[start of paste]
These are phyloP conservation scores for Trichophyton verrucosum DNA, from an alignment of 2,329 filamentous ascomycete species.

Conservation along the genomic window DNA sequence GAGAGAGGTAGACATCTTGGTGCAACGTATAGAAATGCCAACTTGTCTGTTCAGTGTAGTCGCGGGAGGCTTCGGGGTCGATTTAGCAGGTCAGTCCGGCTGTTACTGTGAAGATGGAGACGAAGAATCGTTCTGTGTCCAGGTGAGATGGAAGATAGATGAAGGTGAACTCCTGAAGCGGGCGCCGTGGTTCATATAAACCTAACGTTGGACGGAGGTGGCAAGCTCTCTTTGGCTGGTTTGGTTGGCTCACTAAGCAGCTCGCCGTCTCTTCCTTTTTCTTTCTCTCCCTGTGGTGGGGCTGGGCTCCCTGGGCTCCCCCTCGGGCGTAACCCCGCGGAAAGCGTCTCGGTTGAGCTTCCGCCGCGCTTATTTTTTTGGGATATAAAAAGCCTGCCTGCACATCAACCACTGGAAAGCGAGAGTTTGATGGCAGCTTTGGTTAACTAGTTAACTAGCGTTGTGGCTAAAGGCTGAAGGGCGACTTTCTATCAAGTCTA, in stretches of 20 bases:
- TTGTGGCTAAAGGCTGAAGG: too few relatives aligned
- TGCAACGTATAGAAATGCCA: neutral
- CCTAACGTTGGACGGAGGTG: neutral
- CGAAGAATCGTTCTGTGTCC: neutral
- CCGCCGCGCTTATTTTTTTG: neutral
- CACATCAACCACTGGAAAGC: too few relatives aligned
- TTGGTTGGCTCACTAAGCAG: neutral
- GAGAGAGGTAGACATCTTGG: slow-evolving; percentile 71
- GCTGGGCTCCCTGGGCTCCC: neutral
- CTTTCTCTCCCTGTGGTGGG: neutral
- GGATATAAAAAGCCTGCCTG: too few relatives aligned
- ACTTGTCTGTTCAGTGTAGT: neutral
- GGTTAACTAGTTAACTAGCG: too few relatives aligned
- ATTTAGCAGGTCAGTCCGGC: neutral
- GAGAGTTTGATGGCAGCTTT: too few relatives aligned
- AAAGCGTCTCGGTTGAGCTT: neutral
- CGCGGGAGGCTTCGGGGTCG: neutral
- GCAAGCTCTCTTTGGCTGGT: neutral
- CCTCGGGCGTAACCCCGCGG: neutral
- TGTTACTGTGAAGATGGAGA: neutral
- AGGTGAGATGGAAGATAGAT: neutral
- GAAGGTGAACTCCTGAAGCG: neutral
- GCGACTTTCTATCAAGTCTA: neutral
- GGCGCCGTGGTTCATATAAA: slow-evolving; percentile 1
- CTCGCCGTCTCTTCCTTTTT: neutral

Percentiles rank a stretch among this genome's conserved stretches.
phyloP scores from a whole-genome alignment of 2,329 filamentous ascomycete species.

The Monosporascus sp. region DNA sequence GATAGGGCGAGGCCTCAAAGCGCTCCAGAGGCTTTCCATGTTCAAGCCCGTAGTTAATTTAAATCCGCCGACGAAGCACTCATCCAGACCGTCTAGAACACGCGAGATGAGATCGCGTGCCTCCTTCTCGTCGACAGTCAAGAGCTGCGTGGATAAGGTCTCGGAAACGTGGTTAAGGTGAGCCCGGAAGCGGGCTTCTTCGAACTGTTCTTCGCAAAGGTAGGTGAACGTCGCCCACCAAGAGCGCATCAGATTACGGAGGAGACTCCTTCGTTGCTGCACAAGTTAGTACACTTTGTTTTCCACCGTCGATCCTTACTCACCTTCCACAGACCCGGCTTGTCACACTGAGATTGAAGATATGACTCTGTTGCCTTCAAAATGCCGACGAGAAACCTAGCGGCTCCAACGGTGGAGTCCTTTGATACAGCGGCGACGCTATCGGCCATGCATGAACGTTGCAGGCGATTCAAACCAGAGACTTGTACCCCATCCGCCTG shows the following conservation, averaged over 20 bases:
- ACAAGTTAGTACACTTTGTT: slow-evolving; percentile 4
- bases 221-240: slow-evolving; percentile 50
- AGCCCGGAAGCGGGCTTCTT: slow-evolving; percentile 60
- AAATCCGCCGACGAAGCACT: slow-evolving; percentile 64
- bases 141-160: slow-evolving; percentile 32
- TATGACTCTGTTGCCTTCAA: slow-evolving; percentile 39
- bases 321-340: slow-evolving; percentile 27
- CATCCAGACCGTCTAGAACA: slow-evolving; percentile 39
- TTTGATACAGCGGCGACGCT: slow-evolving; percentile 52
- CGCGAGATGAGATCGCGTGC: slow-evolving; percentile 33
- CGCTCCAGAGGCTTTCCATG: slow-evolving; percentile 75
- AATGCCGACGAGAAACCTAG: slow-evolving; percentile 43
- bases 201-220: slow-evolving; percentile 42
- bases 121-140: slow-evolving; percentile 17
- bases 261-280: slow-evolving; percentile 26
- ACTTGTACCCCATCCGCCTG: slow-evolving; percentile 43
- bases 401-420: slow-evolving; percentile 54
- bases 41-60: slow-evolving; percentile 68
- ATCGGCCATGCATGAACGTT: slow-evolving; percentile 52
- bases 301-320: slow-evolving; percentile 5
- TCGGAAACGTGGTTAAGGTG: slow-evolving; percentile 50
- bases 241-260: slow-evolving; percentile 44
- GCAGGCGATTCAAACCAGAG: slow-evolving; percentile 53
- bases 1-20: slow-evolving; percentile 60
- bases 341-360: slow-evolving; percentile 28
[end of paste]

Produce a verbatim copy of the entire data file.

These are phyloP conservation scores for Trichophyton verrucosum DNA, from an alignment of 2,329 filamentous ascomycete species.

Conservation along the genomic window DNA sequence GAGAGAGGTAGACATCTTGGTGCAACGTATAGAAATGCCAACTTGTCTGTTCAGTGTAGTCGCGGGAGGCTTCGGGGTCGATTTAGCAGGTCAGTCCGGCTGTTACTGTGAAGATGGAGACGAAGAATCGTTCTGTGTCCAGGTGAGATGGAAGATAGATGAAGGTGAACTCCTGAAGCGGGCGCCGTGGTTCATATAAACCTAACGTTGGACGGAGGTGGCAAGCTCTCTTTGGCTGGTTTGGTTGGCTCACTAAGCAGCTCGCCGTCTCTTCCTTTTTCTTTCTCTCCCTGTGGTGGGGCTGGGCTCCCTGGGCTCCCCCTCGGGCGTAACCCCGCGGAAAGCGTCTCGGTTGAGCTTCCGCCGCGCTTATTTTTTTGGGATATAAAAAGCCTGCCTGCACATCAACCACTGGAAAGCGAGAGTTTGATGGCAGCTTTGGTTAACTAGTTAACTAGCGTTGTGGCTAAAGGCTGAAGGGCGACTTTCTATCAAGTCTA, in stretches of 20 bases:
- TTGTGGCTAAAGGCTGAAGG: too few relatives aligned
- TGCAACGTATAGAAATGCCA: neutral
- CCTAACGTTGGACGGAGGTG: neutral
- CGAAGAATCGTTCTGTGTCC: neutral
- CCGCCGCGCTTATTTTTTTG: neutral
- CACATCAACCACTGGAAAGC: too few relatives aligned
- TTGGTTGGCTCACTAAGCAG: neutral
- GAGAGAGGTAGACATCTTGG: slow-evolving; percentile 71
- GCTGGGCTCCCTGGGCTCCC: neutral
- CTTTCTCTCCCTGTGGTGGG: neutral
- GGATATAAAAAGCCTGCCTG: too few relatives aligned
- ACTTGTCTGTTCAGTGTAGT: neutral
- GGTTAACTAGTTAACTAGCG: too few relatives aligned
- ATTTAGCAGGTCAGTCCGGC: neutral
- GAGAGTTTGATGGCAGCTTT: too few relatives aligned
- AAAGCGTCTCGGTTGAGCTT: neutral
- CGCGGGAGGCTTCGGGGTCG: neutral
- GCAAGCTCTCTTTGGCTGGT: neutral
- CCTCGGGCGTAACCCCGCGG: neutral
- TGTTACTGTGAAGATGGAGA: neutral
- AGGTGAGATGGAAGATAGAT: neutral
- GAAGGTGAACTCCTGAAGCG: neutral
- GCGACTTTCTATCAAGTCTA: neutral
- GGCGCCGTGGTTCATATAAA: slow-evolving; percentile 1
- CTCGCCGTCTCTTCCTTTTT: neutral

Percentiles rank a stretch among this genome's conserved stretches.
phyloP scores from a whole-genome alignment of 2,329 filamentous ascomycete species.

The Monosporascus sp. region DNA sequence GATAGGGCGAGGCCTCAAAGCGCTCCAGAGGCTTTCCATGTTCAAGCCCGTAGTTAATTTAAATCCGCCGACGAAGCACTCATCCAGACCGTCTAGAACACGCGAGATGAGATCGCGTGCCTCCTTCTCGTCGACAGTCAAGAGCTGCGTGGATAAGGTCTCGGAAACGTGGTTAAGGTGAGCCCGGAAGCGGGCTTCTTCGAACTGTTCTTCGCAAAGGTAGGTGAACGTCGCCCACCAAGAGCGCATCAGATTACGGAGGAGACTCCTTCGTTGCTGCACAAGTTAGTACACTTTGTTTTCCACCGTCGATCCTTACTCACCTTCCACAGACCCGGCTTGTCACACTGAGATTGAAGATATGACTCTGTTGCCTTCAAAATGCCGACGAGAAACCTAGCGGCTCCAACGGTGGAGTCCTTTGATACAGCGGCGACGCTATCGGCCATGCATGAACGTTGCAGGCGATTCAAACCAGAGACTTGTACCCCATCCGCCTG shows the following conservation, averaged over 20 bases:
- ACAAGTTAGTACACTTTGTT: slow-evolving; percentile 4
- bases 221-240: slow-evolving; percentile 50
- AGCCCGGAAGCGGGCTTCTT: slow-evolving; percentile 60
- AAATCCGCCGACGAAGCACT: slow-evolving; percentile 64
- bases 141-160: slow-evolving; percentile 32
- TATGACTCTGTTGCCTTCAA: slow-evolving; percentile 39
- bases 321-340: slow-evolving; percentile 27
- CATCCAGACCGTCTAGAACA: slow-evolving; percentile 39
- TTTGATACAGCGGCGACGCT: slow-evolving; percentile 52
- CGCGAGATGAGATCGCGTGC: slow-evolving; percentile 33
- CGCTCCAGAGGCTTTCCATG: slow-evolving; percentile 75
- AATGCCGACGAGAAACCTAG: slow-evolving; percentile 43
- bases 201-220: slow-evolving; percentile 42
- bases 121-140: slow-evolving; percentile 17
- bases 261-280: slow-evolving; percentile 26
- ACTTGTACCCCATCCGCCTG: slow-evolving; percentile 43
- bases 401-420: slow-evolving; percentile 54
- bases 41-60: slow-evolving; percentile 68
- ATCGGCCATGCATGAACGTT: slow-evolving; percentile 52
- bases 301-320: slow-evolving; percentile 5
- TCGGAAACGTGGTTAAGGTG: slow-evolving; percentile 50
- bases 241-260: slow-evolving; percentile 44
- GCAGGCGATTCAAACCAGAG: slow-evolving; percentile 53
- bases 1-20: slow-evolving; percentile 60
- bases 341-360: slow-evolving; percentile 28